4 min read

Understanding CTPAT Social Compliance Policies

Understanding CTPAT Social Compliance Policies

U.S. Customs estimates there are over 40 million enslaved people in the world today, and approximately 25 million of them are being forced into labor. The figure is staggering – in fact, it’s enough to fill over 1,300 sold-out baseball stadiums. It is therefore unsurprising that a new point of emphasis for CBP is to ensure the U.S. does everything it can from a trade perspective to prevent countries and regions around the world from causing people personal and financial harm. This is why Customs and Border Protection implemented the new CTPAT Social Compliance requirements fighting back against criminal activity including forced labor, terrorism, theft, and bribery. In this article, we outline the components of the Social Compliance policy, ways to spot illegal activity, and tips for ensuring your Business Partners and vendors are operating above board.

There are several types of illegal activity that CBP requires every CTPAT member to address in their Social Compliance procedures. Below is a brief overview of each area and what it entails.

Note: Since Money Laundering can be particularly hard to spot, we’ve included some additional tips on how to identify it.


Forced Labor:

Suppliers and their supply chain partners MUST NOT utilize any type of forced labor or child labor in the production of products purchased. Suppliers must have an active policy prohibiting the use of forced and child labor within their organization.

Bribery or Collusion:

Business Partners must not give or receive a financial or other advantage in connection with the “improper performance” of a position of trust, or a function that is expected to be performed impartially or in good faith.

Terrorism or Terrorism Funding:

Business Partners may never funnel activity, revenue, or profits into an organization intended to cause death or serious bodily harm to civilians or non-combatants with the purpose of intimidating a population or government.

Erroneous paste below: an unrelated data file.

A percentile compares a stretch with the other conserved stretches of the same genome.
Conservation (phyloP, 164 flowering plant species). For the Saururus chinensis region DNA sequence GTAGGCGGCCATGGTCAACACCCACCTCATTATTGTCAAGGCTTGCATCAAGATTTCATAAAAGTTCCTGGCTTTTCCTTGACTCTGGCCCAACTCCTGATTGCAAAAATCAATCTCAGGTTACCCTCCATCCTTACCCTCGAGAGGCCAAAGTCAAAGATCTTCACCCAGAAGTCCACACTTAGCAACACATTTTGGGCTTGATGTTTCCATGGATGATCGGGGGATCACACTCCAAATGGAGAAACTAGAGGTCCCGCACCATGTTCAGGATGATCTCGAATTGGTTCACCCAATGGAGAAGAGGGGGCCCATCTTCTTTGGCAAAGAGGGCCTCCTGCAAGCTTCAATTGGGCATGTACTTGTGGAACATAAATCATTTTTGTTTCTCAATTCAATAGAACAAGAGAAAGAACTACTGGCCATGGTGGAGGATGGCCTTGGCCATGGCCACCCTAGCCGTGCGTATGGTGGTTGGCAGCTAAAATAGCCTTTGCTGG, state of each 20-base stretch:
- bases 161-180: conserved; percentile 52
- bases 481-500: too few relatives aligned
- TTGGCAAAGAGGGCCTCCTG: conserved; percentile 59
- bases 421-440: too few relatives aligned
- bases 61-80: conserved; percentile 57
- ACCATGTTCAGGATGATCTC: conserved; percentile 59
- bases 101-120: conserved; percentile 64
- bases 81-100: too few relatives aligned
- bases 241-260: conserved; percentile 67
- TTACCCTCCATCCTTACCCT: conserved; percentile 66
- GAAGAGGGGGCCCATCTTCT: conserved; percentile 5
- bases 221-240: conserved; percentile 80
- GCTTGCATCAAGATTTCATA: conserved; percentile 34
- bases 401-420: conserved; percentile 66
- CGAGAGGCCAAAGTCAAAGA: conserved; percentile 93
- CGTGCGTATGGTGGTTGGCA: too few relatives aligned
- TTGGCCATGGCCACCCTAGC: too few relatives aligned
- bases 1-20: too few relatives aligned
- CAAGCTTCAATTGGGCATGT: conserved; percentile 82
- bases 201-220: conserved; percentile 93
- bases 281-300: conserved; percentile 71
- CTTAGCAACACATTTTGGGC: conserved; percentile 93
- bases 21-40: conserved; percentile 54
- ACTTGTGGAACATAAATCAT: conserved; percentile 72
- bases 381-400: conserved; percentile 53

An Employee or Business Partner may never participate in the act of stealing specifically, the taking and removing of property with intent to deprive the rightful owner of it, or an unlawful taking as by embezzlement or burglary of property.

Money Laundering:

Money Laundering is a vehicle to fund terrorism and organized crime. Train your employees and encourage Business Partners to be aware of these common warning signs. The following are some of the more prominent red flags:

  1. There is a reluctance or refusal on the part of the customer to give information, such as where the product is going.
  2. The products requested do not fit with the company’s consistent line of business.
  3. The product is incompatible with the purported shipping destination.
  4. The shipping route is abnormal.
  5. The final destination for the product is a freight-forwarding business.
  6. Customers prefer to pay cash even if they qualify for open credit terms.
  7. The customer’s suggested payment method is inconsistent with the risk characteristics of the transaction.
  8. The transaction involves payments by cash, check, wire transfer, postal money orders, etc. from a third party with no obvious connection with the transaction.
  9. Significant discrepancies in description, value, quality or quantity of goods are apparent on official documents (invoices, bills of lading, etc.).
  10. Numerous sole proprietorships or private limited companies are controlled by the same group of people.


A proactive way to ensure Business Partners are not committing any of these acts is to dedicate a portion of your in-person audit or Security Questionnaire to addressing them. For instance, asking vendors targeted questions is a good start to vetting out any illegal activities. A couple examples of these types of questions include: